GNLP0339

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Object

Site Proposals document

Representation ID: 15431

Received: 21/03/2018

Respondent: Scole Parish Council

Representation:

Premature and prejudicial to the nascent Diss & District Neighbourhood Plan. Proposed housing density too high, Access poor, Flooding Risk and outside Settlement Boundary

Full text:

A decision on this site is considered premature and prejudicial to the Diss & District Neighbourhood Plan (in which Scole Parish is included), which will seek to allocate sites across the Plan Area according to local need as well as viability and connectivity to transport links and services. Comments on this site are made without prejudice to the above and are to formally note any planning or other reasons that should be taken into future consideration. Scole Parish Council also comments that:
1) The proposed housing density is not commensurate with a village environment, especially considering how close to the required land supply the region is.
2) Access to the site is very poor. Indeed highways objected to proposals that two properties (part of the proposed development on site 2016/0165) would have their entrance facing onto Low Road.
3) Low Road frequently floods.
4) Our opinion is that this site sits outside the settlement Boundary.

Support

Site Proposals document

Representation ID: 16693

Received: 22/03/2018

Respondent: Thelveton Farms

Agent: Savills

Representation:

Our client is pleased that the site has been identified as suitable within the HELAA. We have reviewed the assessment of the site, and make the following comments. Scole is a 'Service Village' within the adopted JCS. There are no known constraints on the site which would make development difficult or unacceptable: it is not located within Greenbelt, AONB or Flood Zones 2 and 3; it is not subject to any PROW which may be affected by development of the site. The access off Low Road (30mph) could be upgraded, if required. There is residential development on either flank.
SEE ATTACHED DOCUMENT

Full text:

Our client is pleased that the site has been considered, and identified as suitable within the HELAA. We have reviewed the assessment of the site provided within the Site Proposals Document and HELAA, and make the following comments in relation to the site's delivery. [References to NPPF and its consultation, Housing White Paper and NPPG]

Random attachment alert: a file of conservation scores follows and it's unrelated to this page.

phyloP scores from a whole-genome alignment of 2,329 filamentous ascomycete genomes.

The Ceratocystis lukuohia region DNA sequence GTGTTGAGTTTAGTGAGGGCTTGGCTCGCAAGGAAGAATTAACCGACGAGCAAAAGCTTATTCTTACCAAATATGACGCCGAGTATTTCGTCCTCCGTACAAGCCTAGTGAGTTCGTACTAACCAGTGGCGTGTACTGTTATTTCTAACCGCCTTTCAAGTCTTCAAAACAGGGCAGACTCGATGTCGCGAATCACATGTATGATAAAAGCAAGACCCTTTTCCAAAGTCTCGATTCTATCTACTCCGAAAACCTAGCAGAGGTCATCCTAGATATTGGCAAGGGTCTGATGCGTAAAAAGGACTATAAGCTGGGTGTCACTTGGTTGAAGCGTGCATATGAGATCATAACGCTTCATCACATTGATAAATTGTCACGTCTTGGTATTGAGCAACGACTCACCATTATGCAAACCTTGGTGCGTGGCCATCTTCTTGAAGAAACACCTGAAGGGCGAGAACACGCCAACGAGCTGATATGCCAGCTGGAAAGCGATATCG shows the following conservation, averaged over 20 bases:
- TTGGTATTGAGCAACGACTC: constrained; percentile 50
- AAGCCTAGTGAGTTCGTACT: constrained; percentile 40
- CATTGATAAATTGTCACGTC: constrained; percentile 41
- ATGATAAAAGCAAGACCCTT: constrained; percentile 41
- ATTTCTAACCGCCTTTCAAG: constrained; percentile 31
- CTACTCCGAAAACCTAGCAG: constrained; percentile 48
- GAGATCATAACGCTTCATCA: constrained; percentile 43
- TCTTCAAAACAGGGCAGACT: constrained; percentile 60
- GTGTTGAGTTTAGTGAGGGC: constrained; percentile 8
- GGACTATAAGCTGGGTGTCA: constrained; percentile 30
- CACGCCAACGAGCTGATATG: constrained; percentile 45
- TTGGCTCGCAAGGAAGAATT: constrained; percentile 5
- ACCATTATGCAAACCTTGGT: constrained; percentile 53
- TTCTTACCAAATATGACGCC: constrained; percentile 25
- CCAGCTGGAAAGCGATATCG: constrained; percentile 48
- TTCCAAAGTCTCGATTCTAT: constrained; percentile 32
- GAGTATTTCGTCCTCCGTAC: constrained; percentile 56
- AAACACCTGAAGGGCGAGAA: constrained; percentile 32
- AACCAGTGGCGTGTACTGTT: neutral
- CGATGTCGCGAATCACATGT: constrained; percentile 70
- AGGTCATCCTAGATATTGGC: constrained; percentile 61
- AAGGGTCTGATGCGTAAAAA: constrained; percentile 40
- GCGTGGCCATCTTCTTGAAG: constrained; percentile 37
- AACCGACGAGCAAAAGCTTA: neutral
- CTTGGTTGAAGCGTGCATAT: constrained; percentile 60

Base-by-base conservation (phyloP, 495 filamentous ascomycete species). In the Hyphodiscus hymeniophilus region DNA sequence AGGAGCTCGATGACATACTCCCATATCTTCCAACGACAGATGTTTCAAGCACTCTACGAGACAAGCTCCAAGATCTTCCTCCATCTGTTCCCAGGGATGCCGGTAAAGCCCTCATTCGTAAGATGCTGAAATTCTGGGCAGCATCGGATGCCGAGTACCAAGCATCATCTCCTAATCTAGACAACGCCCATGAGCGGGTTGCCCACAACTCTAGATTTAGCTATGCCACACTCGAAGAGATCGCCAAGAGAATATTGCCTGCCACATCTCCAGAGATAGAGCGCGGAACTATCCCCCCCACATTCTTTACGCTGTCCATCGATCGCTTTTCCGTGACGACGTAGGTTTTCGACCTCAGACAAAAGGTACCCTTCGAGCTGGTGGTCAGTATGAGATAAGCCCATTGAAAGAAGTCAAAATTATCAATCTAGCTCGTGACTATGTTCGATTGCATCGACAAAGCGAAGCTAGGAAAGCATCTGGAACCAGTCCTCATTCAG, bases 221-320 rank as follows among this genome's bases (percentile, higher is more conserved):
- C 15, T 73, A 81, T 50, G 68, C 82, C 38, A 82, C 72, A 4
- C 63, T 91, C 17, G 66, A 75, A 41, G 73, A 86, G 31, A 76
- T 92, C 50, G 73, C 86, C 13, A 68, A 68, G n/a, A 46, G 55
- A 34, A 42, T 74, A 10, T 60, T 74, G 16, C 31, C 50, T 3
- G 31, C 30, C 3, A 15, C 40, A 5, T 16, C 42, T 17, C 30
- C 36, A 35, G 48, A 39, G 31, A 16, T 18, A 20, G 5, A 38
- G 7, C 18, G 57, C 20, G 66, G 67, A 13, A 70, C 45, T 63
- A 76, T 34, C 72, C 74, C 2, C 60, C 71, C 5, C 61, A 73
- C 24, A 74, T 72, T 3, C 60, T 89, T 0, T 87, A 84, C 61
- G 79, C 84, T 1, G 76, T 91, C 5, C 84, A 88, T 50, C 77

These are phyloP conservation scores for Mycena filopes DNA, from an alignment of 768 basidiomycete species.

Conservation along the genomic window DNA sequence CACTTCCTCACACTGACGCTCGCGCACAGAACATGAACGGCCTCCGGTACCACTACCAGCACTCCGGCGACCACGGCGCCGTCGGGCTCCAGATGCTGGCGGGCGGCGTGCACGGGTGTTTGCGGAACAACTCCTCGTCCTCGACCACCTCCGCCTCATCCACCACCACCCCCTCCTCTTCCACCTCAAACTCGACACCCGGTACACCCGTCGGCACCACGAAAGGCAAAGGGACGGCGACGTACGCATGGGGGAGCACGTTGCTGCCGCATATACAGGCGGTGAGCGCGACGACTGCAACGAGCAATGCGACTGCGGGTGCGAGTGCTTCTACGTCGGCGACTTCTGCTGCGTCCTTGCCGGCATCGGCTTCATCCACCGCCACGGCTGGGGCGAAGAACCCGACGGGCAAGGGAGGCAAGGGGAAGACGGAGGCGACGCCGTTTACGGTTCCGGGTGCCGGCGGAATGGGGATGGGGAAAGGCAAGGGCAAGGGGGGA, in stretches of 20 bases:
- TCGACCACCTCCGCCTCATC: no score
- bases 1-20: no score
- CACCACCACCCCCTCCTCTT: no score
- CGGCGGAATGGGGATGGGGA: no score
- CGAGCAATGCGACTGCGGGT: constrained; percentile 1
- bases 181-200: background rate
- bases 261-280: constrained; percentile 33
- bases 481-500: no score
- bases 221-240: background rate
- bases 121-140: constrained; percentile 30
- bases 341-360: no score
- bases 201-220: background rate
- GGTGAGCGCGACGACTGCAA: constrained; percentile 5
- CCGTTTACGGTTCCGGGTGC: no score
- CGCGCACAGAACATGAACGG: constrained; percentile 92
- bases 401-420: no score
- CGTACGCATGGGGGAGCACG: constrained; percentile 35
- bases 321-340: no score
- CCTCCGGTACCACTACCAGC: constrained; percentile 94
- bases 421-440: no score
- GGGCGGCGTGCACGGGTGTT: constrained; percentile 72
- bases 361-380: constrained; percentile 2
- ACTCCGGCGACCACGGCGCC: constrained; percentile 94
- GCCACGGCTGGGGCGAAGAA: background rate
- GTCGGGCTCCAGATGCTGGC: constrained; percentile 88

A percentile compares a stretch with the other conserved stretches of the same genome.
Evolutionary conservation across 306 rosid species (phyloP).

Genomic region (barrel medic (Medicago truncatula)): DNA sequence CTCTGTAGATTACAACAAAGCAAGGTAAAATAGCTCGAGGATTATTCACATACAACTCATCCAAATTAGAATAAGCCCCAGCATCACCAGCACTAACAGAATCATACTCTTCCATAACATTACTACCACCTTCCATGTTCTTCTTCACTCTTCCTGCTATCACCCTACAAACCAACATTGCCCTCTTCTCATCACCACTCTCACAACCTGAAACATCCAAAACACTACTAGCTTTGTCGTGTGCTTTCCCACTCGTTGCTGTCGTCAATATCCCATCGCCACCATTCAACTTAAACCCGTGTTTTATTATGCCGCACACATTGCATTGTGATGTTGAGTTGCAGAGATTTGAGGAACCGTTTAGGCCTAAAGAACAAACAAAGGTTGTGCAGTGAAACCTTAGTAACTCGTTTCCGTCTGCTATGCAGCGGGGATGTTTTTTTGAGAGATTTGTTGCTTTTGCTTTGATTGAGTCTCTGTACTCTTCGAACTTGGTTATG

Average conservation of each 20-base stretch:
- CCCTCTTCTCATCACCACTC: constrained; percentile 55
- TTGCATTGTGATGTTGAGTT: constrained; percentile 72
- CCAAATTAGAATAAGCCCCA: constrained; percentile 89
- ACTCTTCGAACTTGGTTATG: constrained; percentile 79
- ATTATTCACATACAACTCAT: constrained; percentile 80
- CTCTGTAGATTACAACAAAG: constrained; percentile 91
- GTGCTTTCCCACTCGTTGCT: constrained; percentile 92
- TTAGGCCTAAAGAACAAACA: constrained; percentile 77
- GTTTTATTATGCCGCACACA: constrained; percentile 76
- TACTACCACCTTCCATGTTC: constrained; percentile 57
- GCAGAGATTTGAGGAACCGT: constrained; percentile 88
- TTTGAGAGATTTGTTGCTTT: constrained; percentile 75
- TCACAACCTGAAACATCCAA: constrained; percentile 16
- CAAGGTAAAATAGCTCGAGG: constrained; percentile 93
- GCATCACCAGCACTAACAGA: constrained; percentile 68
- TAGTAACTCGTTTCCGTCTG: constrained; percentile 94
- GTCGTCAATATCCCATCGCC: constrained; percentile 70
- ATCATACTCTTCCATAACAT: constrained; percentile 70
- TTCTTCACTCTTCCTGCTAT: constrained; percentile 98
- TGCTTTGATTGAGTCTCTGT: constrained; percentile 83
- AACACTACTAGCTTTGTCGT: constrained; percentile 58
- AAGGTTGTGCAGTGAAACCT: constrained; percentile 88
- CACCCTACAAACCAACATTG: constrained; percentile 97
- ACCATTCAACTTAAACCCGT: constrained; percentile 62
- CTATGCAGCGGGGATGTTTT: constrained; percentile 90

Below, the site is considered against the tests within the NPPG, confirming that the site is suitable, available and achievable for development purposes:
Suitable
Development in rural areas is considered vital to the long term sustainability of rural communities.
Encouraging growth in sustainable settlements within rural areas is considered to be in accordance with Paragraph 55 of The Framework, which also notes that residential development in such settlements can make a significant contribution to the maintenance and continuing provision of local services and facilities for community use (Section 3: Supporting a Prosperous Rural Economy).
The site is considered to be a suitable location for residential development. Scole is identified as a 'Service Village' within the adopted Joint Core Strategy (2011), recognising the level of services, facilities and infrastructure available there within. Scole's facilities include public houses/restaurants and a primary school and are within walking distance of the site. The village also benefits from regular bus services to the market town of Diss where further amenities are available.
There are no known physical limitations or constraints on the site which would make development of the site difficult or unacceptable. The site is not located within protected areas such as Greenbelt, AONB or Flood Zones 2 and 3. The site is not subject to any PROW which may be affected by development of the site.
The site benefits from an existing access off of Low Road (30mph) which could be upgraded, if required, as part of any development.
The development of the site for housing would be considered as infill with residential development located on either flank. As such development of the site would not appear out of character with the existing built form, providing a natural extension to this part of the settlement. To the west of the site is the Scole bypass. The site currently appears as rough un-kept pasture of limited to no value within the wider landscape character.
The site could therefore present a suitable location for the managed growth of Scole, particularly given its relationship with the existing village. It is of an appropriate scale in relation to the form of the village, and as such, this site presents an opportunity to create an attractive and sympathetic development within a sustainable settlement.
Available
The site is considered available for development being within the control of a single owner. Should the site be accepted by the Council as a location for housing development, Savills would be able to act on our client's behalf to take the site forward with a view to identifying a suitable development partner as soon as possible.
Achievable
As noted above, there are no known technical constraints relating to the site and therefore it is considered its development would be economically viable. Services including electricity, mains water, foul sewerage and telecommunications are easily connectable and readily available.
There are no other known factors that mean development of the site would be difficult or unacceptable. Therefore, it is clear that the site presents a deliverable option for housing in Scole and could make a material contribution to the housing targets of the District.
Site Proposals Document Assessment